Featured Research

from universities, journals, and other organizations

Proteins Found In Urine Of Pregnant Women Could Help Diagnose Preeclampsia

Date:
March 15, 2005
Source:
Yale University
Summary:
Researchers at Yale School of Medicine have found that specific substances in the urine of pregnant women could serve as a screening/diagnostic tool for preeclampsia (hypertension and proteinuria during pregnancy).

New Haven, Conn. — Researchers at Yale School of Medicine have found that specific substances in the urine of pregnant women could serve as a screening/diagnostic tool for preeclampsia (hypertension and proteinuria during pregnancy).

The study is published in March issue of American Journal of Obstetrics and Gynecology.

“Preeclampsia is one of the most common causes of maternal mortality in the United States, but establishing a correct diagnosis can be very difficult, especially in women with hypertension prior to pregnancy,” said lead author Catalin Buhimschi, M.D., assistant professor in the Department of Obstetrics, Gynecology and Reproductive Sciences at Yale School of Medicine.

Buhimschi and his colleagues developed a new algorithm to calculate the ratio for the presence or absence of three specific proteins that are normally secreted by human placenta. They examined samples of urine and blood from 132 women, some of whom had other causes of hypertension. The ratio between two of the proteins correctly identified all the women who had severe preeclampsia.

“It will take several years to develop a new diagnostic test,” said Buhimschi. “Many factors are present in the serum and blood, but only the relationship between them has diagnostic significance.”

The proteins studied were vascular endothelial growth factor (VEGF), placental growth factor (PlGF), and their soluble VEGF receptor (sFlt–1). The ratio of sFlt–1 and PlGF had a high sensitivity (88 percent) and specificity (100 percent) for identifying severe preeclampsia, and was more accurate than proteinuria alone.

Buhimschi said current tests such as liver function, proteinuria and platelet count are neither accurate nor sensitive, and results can be confusing, placing women at risk of giving birth prematurely. The current treatment is delivery of the fetus regardless of gestational age. These results provide scientists with a better understanding of the mechanisms of preeclampsia.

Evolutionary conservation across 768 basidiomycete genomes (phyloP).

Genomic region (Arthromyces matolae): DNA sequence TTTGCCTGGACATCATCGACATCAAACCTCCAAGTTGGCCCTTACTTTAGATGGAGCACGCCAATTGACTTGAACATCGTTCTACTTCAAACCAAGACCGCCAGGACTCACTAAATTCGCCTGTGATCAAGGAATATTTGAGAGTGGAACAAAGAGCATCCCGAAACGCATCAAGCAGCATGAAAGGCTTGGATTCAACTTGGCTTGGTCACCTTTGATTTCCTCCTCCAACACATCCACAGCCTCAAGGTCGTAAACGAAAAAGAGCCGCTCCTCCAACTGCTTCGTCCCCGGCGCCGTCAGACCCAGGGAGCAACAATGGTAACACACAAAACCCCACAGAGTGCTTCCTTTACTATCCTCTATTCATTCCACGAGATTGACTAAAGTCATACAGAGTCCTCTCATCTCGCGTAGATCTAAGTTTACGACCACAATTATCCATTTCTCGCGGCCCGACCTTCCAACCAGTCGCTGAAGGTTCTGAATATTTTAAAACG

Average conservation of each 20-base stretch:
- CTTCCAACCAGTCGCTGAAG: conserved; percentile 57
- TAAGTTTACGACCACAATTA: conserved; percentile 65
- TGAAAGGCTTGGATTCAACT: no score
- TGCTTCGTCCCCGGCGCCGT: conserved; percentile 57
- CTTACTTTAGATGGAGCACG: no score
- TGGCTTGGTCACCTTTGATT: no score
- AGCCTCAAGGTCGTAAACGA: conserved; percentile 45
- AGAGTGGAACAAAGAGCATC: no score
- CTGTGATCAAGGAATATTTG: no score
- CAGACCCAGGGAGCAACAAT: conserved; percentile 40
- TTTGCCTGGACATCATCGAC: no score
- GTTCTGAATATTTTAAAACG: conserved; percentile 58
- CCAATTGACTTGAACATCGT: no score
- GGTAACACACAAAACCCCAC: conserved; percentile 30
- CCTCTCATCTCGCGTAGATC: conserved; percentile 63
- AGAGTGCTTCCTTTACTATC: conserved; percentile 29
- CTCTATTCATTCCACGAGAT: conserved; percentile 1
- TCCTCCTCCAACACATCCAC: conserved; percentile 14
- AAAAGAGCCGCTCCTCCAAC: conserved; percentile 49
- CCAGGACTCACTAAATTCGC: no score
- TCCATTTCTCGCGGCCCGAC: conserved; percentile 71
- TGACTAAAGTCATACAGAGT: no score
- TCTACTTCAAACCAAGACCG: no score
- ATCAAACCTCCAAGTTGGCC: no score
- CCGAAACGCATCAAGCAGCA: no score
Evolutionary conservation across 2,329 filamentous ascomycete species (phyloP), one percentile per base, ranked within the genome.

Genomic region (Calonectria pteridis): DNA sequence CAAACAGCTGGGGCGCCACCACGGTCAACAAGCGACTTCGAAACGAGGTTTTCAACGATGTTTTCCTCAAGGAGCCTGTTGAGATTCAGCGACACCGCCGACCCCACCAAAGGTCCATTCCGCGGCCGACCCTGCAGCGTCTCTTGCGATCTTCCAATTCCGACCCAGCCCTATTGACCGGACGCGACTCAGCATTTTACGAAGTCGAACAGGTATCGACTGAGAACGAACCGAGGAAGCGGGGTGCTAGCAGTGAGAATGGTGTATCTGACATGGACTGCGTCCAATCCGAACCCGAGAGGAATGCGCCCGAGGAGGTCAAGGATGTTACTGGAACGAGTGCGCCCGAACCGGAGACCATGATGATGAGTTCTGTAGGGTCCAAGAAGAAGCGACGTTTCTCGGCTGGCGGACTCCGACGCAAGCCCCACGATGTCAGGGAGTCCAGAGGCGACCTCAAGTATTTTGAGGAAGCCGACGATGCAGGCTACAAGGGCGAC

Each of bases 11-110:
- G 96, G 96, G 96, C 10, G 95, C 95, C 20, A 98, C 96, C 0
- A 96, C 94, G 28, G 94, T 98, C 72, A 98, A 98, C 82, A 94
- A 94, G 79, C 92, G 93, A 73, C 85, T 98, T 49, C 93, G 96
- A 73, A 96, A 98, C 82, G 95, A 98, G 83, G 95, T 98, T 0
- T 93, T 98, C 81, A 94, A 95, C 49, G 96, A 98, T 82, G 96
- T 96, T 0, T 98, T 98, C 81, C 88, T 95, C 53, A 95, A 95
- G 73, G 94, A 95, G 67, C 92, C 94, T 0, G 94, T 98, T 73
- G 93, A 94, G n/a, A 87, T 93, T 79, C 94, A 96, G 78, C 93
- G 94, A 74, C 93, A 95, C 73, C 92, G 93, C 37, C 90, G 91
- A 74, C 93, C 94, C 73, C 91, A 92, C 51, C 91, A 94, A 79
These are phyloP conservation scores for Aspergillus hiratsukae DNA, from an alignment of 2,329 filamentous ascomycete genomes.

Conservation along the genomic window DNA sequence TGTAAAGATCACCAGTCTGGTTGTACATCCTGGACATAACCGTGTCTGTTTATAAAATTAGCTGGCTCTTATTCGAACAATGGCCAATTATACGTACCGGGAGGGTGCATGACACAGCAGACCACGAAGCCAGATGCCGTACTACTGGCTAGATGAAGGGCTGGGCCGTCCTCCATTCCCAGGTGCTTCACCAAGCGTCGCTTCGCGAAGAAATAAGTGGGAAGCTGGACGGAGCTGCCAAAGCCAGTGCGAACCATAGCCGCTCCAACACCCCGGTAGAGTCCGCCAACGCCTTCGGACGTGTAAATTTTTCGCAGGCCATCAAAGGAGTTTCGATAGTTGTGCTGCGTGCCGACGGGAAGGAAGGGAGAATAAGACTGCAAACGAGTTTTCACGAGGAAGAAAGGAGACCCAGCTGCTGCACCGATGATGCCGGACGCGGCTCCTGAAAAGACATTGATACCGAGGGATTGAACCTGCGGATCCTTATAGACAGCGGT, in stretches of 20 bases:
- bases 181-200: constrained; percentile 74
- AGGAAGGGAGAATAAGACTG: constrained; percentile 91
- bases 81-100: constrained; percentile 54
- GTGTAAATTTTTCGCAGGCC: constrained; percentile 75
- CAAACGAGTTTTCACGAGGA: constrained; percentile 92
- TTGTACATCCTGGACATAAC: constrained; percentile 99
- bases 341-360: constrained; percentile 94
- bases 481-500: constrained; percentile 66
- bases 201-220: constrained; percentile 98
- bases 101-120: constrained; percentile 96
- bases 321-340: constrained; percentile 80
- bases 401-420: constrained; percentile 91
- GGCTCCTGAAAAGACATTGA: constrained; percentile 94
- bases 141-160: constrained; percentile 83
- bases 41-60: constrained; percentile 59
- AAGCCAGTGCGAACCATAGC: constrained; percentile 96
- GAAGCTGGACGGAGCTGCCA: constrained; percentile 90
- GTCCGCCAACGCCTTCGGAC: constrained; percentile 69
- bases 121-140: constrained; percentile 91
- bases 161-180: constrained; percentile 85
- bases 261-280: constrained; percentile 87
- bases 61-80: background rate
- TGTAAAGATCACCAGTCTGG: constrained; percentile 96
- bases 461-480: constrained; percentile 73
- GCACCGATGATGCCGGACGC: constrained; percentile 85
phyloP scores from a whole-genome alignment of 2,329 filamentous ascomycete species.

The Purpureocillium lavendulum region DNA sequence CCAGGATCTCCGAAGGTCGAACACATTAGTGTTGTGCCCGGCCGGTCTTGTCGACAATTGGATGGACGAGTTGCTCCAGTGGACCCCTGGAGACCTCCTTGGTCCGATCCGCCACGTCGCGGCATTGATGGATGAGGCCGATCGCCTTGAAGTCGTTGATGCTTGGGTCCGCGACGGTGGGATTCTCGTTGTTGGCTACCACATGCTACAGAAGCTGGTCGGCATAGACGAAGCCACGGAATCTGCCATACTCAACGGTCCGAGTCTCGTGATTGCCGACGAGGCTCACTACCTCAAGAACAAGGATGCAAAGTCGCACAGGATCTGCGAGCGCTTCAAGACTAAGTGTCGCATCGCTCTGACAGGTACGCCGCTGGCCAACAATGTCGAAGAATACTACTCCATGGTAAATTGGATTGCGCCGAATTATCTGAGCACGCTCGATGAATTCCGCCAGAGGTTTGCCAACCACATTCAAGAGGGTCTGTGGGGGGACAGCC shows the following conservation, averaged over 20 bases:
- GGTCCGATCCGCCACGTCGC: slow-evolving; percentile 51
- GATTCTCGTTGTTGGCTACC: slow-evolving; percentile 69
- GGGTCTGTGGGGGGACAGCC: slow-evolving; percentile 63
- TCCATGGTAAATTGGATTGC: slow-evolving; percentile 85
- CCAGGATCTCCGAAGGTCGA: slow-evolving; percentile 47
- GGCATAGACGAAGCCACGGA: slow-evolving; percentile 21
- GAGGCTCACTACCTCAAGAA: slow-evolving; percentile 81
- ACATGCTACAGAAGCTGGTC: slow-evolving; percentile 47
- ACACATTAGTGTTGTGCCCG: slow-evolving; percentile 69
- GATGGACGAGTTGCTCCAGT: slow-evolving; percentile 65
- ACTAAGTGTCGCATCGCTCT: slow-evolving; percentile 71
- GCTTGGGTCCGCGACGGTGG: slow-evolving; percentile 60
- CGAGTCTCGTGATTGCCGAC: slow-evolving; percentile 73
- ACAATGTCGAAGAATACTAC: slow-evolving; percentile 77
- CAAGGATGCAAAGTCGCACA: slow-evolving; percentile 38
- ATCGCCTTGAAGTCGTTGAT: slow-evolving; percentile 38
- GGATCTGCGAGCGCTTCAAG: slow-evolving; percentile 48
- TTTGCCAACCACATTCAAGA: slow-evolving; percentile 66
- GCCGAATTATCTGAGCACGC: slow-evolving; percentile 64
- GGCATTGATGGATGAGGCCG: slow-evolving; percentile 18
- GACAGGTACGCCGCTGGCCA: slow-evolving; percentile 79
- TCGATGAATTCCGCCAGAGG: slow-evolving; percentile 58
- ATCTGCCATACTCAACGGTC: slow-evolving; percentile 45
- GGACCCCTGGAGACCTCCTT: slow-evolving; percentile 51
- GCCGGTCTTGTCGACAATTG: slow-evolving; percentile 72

Co–authors are Errol R. Norwitz, M.D., Edmund Funai, M.D., Susan Richman, M.D., Seth Guller, M.D., Charles J. Lockwood, M.D., and Irina A. Buhimschi, M.D.

Citation: American Journal of Obstetrics & Gynecology, Vol. 192, Issue 3


Story Source:

The above story is based on materials provided by Yale University. Note: Materials may be edited for content and length.


Cite This Page:

Yale University. "Proteins Found In Urine Of Pregnant Women Could Help Diagnose Preeclampsia." ScienceDaily. ScienceDaily, 15 March 2005. <www.sciencedaily.com/releases/2005/03/050308101816.htm>.
Yale University. (2005, March 15). Proteins Found In Urine Of Pregnant Women Could Help Diagnose Preeclampsia. ScienceDaily. Retrieved October 1, 2014 from www.sciencedaily.com/releases/2005/03/050308101816.htm
Yale University. "Proteins Found In Urine Of Pregnant Women Could Help Diagnose Preeclampsia." ScienceDaily. www.sciencedaily.com/releases/2005/03/050308101816.htm (accessed October 1, 2014).

Share This



More Health & Medicine News

Wednesday, October 1, 2014

Featured Research

from universities, journals, and other organizations


Featured Videos

from AP, Reuters, AFP, and other news services

Pregnancy Spacing Could Have Big Impact On Autism Risks

Pregnancy Spacing Could Have Big Impact On Autism Risks

Newsy (Oct. 1, 2014) A new study says children born less than one year and more than five years after a sibling can have an increased risk for autism. Video provided by Newsy
Powered by NewsLook.com
Robotic Hair Restoration

Robotic Hair Restoration

Ivanhoe (Oct. 1, 2014) A new robotic procedure is changing the way we transplant hair. The ARTAS robot leaves no linear scarring and provides more natural results. Video provided by Ivanhoe
Powered by NewsLook.com
Insertable Cardiac Monitor

Insertable Cardiac Monitor

Ivanhoe (Oct. 1, 2014) A heart monitor the size of a paperclip that can save your life. The “Reveal Linq” allows a doctor to monitor patients with A-Fib on a continuous basis for up to 3 years! Video provided by Ivanhoe
Powered by NewsLook.com
Attacking Superbugs

Attacking Superbugs

Ivanhoe (Oct. 1, 2014) Two weapons hospitals can use to attack superbugs. Scientists in Ireland created a new gel resistant to superbugs, and a robot that can disinfect a room in minutes. Video provided by Ivanhoe
Powered by NewsLook.com

Search ScienceDaily

Number of stories in archives: 140,361

Find with keyword(s):
Enter a keyword or phrase to search ScienceDaily for related topics and research stories.

Save/Print:
Share:

Breaking News:

Strange & Offbeat Stories


Health & Medicine

Mind & Brain

Living & Well

In Other News

... from NewsDaily.com

Science News

Health News

Environment News

Technology News



Save/Print:
Share:

Free Subscriptions


Get the latest science news with ScienceDaily's free email newsletters, updated daily and weekly. Or view hourly updated newsfeeds in your RSS reader:

Get Social & Mobile


Keep up to date with the latest news from ScienceDaily via social networks and mobile apps:

Have Feedback?


Tell us what you think of ScienceDaily -- we welcome both positive and negative comments. Have any problems using the site? Questions?
Mobile: iPhone Android Web
Follow: Facebook Twitter Google+
Subscribe: RSS Feeds Email Newsletters
Latest Headlines Health & Medicine Mind & Brain Space & Time Matter & Energy Computers & Math Plants & Animals Earth & Climate Fossils & Ruins